Figure 6. Average ratings of the subjectively perceived sound quality of SUPER440 and the participants’ own devices (n=12).
Figure 7. Distribution of participant responses when asked which hearing aids they would prefer to wear in the future (n=12).
The participants rated the test hearing aids as superior to their own hearing aids in all five environments. The strongest preference for the test hearing aids was seen in environments with background noise. This suggests that the features in the new device that have been designed specifically to optimize hearing in noise do, in fact, perform well for this group.
Environmental sounds. The participants were also asked if they had been able to hear sounds with the test hearing aids that they were unable to hear with their own devices (Figure 5). The majority (11 of 12) reported being able to hear environmental sounds and/or speech sounds with the test hearing aids that had previously been inaudible to them. These included the ability to hear their car radio and conversations in a car, individual talkers in larger group settings (eg, wedding, golf clubhouse event, etc), fountains and rustling birch trees, and snapping fingers.
The participants were also asked to evaluate the test hearing aids in terms of sound quality in a number of everyday situations. They were asked to rate the overall sound quality, the sound quality of their own voices, the sound of rattling cutlery, annoyance from wind noise and traffic noise, and the occurrence of feedback with SUPER440 compared to their own devices. There was a consistent preference for the sound quality of the new device in the situations that were evaluated. Average ratings are shown in Figure 6.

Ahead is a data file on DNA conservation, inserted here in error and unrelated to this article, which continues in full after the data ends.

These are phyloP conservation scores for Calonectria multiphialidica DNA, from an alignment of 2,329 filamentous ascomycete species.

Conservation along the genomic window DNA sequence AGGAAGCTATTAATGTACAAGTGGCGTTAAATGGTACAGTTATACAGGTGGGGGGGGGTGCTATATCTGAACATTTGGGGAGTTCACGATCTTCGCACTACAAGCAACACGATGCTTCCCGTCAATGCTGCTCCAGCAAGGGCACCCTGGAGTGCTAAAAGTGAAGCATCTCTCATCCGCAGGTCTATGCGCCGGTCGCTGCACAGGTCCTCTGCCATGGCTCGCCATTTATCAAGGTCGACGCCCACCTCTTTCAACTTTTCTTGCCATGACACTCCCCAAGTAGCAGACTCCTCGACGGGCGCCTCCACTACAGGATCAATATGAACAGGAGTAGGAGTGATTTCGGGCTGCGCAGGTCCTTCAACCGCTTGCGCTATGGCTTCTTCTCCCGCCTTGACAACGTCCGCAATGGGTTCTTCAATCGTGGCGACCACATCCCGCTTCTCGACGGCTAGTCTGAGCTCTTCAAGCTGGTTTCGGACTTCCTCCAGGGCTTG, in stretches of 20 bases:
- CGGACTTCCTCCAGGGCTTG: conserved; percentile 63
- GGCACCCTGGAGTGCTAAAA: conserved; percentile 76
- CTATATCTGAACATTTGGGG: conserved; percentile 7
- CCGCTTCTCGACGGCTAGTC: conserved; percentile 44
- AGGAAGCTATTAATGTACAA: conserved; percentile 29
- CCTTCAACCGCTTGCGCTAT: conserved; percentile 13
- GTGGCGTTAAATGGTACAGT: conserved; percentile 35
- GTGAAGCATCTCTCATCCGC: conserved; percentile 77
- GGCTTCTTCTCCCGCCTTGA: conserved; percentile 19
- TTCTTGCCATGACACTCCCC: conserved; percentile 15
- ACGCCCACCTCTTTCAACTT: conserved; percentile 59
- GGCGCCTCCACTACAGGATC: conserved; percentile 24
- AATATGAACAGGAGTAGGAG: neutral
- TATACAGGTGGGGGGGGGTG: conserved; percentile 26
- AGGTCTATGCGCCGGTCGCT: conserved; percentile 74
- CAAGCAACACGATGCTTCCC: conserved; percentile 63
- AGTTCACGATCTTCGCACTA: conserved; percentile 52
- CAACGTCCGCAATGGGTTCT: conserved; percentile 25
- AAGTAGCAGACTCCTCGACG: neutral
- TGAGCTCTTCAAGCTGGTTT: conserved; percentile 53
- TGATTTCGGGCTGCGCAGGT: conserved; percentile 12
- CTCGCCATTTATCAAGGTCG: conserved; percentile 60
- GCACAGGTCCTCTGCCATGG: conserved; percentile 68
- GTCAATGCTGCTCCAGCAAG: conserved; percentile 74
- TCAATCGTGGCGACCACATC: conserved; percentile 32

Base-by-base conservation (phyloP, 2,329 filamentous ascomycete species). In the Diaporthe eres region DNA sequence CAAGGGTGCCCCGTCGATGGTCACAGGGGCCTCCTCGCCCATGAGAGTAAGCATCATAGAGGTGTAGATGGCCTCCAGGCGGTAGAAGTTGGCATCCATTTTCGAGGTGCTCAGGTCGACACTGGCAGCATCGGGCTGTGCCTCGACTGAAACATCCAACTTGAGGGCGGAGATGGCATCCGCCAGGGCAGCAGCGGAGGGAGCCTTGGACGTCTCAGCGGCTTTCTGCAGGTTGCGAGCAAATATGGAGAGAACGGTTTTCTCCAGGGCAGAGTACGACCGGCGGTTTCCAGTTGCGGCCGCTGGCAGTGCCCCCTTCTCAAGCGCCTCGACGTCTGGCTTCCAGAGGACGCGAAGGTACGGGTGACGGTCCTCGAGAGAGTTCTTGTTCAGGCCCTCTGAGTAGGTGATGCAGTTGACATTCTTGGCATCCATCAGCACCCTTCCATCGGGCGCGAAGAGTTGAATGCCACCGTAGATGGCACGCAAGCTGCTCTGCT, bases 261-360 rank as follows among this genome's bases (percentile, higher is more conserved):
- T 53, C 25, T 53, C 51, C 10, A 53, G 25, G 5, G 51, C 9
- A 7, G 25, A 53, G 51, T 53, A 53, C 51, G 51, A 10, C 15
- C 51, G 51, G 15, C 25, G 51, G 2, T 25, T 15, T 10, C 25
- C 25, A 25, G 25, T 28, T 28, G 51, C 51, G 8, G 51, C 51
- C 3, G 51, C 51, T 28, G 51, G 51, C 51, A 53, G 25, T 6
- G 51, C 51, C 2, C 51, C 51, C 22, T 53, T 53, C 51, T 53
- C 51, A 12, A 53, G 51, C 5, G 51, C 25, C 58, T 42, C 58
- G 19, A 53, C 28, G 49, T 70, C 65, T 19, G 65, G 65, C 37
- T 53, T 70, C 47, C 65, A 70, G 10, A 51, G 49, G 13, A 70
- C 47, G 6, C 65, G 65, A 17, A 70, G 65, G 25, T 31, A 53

Device preference. At the end of the trial period, the participants were asked whether they would prefer to continue using the test hearing aids or return to their own devices. The majority (11 of 12) responded that they would continue with SUPER440 if they could (Figure 7). One participant had no clear priority for one over the other. Her job at a kindergarten meant that she preferred to wear her own hearing aids at work, because the children sounded too noisy with the test hearing aids, while preferring the test hearing aids at home, where her priority was to hear as much as possible. None of the participants replied that they would prefer to go back to wearing their own hearing aids.
Effective audibility is now within reach of people with severe-to-profound hearing loss. Until now, substantial improvements in speech recognition in noise would have been beyond what could reasonably be expected for this target group. However, marked improvements in speech perception in noise were observed with SUPER440 in a laboratory trial. Results from subsequent real-life trials also indicated that the features included in this device to optimize effective audibility had, in fact, succeeded in increasing the range of both environmental and speech sounds for the great majority of participants.
Plenty of challenges still remain for the super-power target group despite the recent technological advances in digital hearing aid technology. However, there are indications that the features developed to make the most of the residual hearing of this target group are, in fact, capable of generating improvements substantial enough to make a difference to their everyday lives.